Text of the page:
"The essence and tragedy of the character is that he lost his entire family based on his decision to continue in that life," Garcia explains. "In his mind, he really was doing everything to protect and serve and enhance the livelihood of his family, but at the end of the day, it was the very thing that became his downfall."

Having lost his son to a mob hit and his wife to a broken heart, Big Al cherishes his relationship with his grandson above all else. But in a further ironic twist, this gentleness also ends up having dire consequences.

"I wanted to avoid mob clichés," De Felitta says of the Big Al character he honed with Garcia. "We met and talked about creating a Mafia don who was sorrowful, who showed a gentle nature. But it winds up being his undoing because he makes the fatal mistake of not ordering hits on Tommy and Rosie as soon as they rip off the club."

Romano is best known for his work on successful TV sitcoms-nine years of them. The chance to act in an independent, live-action feature film was a change he welcomed.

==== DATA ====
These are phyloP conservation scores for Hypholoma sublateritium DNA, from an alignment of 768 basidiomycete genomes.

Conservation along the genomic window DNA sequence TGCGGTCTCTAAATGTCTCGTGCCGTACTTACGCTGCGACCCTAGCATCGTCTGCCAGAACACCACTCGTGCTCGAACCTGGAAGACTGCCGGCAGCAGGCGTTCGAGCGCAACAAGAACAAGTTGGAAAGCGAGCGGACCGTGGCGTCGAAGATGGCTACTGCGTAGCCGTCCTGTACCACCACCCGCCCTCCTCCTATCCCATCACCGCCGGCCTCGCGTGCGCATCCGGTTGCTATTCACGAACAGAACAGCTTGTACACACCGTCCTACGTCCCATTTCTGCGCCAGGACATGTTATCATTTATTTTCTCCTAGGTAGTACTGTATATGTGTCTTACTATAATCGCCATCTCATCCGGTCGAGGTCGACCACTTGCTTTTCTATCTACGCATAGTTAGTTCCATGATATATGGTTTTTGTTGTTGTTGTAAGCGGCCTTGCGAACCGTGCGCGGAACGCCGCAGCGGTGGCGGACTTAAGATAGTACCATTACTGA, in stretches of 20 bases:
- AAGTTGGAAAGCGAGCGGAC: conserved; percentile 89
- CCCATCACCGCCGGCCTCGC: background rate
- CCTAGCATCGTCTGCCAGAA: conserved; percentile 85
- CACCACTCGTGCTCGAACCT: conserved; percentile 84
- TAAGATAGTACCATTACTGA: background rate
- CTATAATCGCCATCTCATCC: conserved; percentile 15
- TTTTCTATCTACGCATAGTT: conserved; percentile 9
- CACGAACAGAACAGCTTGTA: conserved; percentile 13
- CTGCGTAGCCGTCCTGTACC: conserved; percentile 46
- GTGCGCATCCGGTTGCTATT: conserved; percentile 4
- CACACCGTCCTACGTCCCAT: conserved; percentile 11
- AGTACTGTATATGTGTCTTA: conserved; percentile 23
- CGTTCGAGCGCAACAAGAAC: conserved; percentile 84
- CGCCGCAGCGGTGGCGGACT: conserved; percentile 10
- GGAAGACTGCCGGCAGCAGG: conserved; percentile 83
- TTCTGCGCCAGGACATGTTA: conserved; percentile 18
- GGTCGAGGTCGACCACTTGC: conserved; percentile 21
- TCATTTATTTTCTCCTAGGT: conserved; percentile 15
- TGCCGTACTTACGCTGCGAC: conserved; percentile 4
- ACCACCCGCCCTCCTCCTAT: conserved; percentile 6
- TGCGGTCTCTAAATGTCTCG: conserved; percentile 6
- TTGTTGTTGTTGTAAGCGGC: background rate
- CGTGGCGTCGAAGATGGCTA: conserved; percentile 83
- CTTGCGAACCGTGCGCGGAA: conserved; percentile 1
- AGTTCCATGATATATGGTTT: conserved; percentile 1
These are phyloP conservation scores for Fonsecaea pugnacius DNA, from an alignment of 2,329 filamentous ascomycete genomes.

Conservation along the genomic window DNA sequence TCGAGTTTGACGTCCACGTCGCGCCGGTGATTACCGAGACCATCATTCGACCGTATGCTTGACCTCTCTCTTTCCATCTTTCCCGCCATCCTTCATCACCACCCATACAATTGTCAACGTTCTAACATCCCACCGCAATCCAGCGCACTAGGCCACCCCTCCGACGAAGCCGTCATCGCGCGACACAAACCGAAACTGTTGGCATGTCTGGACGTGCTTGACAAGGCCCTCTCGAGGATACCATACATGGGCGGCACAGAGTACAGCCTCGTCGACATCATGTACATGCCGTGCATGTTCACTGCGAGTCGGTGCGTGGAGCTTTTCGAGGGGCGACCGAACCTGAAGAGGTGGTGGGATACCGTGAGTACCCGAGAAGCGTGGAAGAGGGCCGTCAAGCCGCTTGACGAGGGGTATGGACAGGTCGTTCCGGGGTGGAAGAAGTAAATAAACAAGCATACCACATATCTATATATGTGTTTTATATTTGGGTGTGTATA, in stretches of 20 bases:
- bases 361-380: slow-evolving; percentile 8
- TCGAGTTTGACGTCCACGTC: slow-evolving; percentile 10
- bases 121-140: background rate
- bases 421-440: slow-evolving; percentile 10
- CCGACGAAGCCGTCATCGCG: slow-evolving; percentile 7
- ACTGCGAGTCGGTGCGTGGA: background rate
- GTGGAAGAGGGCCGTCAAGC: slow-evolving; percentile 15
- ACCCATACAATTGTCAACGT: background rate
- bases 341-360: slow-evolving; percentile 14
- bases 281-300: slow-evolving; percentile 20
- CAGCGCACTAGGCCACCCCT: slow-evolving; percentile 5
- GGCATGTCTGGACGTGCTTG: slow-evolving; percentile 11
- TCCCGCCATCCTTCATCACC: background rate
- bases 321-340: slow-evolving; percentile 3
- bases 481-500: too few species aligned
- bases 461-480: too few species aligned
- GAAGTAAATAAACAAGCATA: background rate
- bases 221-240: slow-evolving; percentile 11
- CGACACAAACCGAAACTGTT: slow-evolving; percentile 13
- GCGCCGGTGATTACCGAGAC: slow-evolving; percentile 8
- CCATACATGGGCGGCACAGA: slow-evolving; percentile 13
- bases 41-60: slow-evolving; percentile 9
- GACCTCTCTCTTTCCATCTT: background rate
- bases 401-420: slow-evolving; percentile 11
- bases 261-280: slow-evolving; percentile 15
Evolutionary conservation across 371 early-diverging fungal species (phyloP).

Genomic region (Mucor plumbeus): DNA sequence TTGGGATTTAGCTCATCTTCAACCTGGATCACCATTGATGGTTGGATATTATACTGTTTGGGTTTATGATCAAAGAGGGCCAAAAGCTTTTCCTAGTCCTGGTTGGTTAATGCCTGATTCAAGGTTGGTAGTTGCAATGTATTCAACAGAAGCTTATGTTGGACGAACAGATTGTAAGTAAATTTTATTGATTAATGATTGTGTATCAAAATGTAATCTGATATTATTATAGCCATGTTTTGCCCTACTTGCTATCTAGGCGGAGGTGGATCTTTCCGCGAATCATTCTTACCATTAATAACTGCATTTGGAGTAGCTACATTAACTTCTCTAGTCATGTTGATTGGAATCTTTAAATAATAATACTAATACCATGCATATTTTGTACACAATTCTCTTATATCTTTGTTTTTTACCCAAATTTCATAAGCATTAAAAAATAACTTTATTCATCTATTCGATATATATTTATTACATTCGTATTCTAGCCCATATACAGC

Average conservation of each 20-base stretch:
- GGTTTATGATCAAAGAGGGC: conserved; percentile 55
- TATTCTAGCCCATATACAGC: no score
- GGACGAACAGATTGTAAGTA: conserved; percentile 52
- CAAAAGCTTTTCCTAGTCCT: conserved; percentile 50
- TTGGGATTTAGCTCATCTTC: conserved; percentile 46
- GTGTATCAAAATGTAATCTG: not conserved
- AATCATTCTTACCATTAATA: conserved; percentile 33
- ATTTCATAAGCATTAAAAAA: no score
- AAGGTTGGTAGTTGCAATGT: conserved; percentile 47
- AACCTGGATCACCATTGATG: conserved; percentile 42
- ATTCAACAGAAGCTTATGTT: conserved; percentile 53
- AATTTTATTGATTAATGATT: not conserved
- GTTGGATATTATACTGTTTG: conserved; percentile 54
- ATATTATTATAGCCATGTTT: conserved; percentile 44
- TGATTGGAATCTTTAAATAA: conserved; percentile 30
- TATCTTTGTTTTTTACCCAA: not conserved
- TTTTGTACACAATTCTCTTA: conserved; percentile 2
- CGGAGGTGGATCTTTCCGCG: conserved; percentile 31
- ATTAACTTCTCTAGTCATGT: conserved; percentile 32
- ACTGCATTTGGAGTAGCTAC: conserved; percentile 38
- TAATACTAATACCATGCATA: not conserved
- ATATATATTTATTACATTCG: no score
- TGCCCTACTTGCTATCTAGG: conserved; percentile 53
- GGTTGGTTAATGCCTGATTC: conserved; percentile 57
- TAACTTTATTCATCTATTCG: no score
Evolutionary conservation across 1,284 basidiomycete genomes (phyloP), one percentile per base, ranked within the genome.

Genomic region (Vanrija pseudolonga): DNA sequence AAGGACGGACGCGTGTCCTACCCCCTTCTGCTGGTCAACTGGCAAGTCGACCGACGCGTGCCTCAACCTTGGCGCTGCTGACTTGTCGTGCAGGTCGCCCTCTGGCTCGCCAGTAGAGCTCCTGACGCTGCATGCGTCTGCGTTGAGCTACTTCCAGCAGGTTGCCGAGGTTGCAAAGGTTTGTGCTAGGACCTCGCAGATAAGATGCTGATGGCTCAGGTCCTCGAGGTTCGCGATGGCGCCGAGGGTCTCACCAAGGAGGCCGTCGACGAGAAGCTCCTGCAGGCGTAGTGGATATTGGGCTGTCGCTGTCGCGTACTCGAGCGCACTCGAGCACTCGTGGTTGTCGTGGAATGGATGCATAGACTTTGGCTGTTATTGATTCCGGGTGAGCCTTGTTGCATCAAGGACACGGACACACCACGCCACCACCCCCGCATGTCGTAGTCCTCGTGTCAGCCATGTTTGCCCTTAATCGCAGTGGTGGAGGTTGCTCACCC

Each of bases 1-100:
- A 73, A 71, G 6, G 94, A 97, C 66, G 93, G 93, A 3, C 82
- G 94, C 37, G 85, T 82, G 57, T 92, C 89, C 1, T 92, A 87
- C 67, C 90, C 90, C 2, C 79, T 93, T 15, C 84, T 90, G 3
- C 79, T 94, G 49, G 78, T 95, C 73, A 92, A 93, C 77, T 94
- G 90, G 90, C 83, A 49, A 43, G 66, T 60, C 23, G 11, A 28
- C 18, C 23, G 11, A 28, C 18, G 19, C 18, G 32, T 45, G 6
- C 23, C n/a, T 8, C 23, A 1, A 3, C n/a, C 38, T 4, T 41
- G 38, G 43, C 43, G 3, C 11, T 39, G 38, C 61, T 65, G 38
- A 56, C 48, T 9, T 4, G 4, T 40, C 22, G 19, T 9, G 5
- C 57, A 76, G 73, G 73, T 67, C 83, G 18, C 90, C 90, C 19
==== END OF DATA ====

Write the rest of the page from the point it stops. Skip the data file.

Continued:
"With sitcoms, you're doing a play in a sense," he explains. "The subtleties are lost. Whether it's dramatic or humorous, you're projecting to a live audience of 300 people that are 40 feet away from you. But in a movie, especially an independent movie, there's so much room for subtlety and playing it internally, because the camera reads it. As a performer, that's fun. You don't have to be so literal. With indie films, you can do a little more, improvise a little more, which is cool."

De Felitta says he had initially thought of Romano for a different part-that of Tommy and Rosie's amiable, psycho-babbling boss, Dave Lovell, at the debt-collection agency. That role went instead to Griffin Dunne (Dallas Buyer's Club, "House of Lies"), while Romano nabbed the part of journalist Cardozo.

"I wanted to step out of my zone a bit and not play the friendly guy," Romano says. "The Cardozo role had more grit to it. Griffin was great in the Dave Lovell role."

To prepare for the role, Romano grew his hair for a '90s look, didn't shave for a few days and drafted a two-page backstory for his character, which he e-mailed to De Felitta the night before his scenes. "I'm a backstory guy," Romano says. "That's my thing. I try to write down what got this guy to where he was. I just want to get it down on paper so it feels like it exists."

Romano says his character feels empathy for Tommy and Rosie, in part due to having grown up in the same general environment. But he says there are also big differences between him and them. "He gets a kick out of these guys," Romano says. "He isn't on either side; he's somewhere in the middle. He would be friends with them, and there is an excitement to that, but he also has a different sense of right and wrong."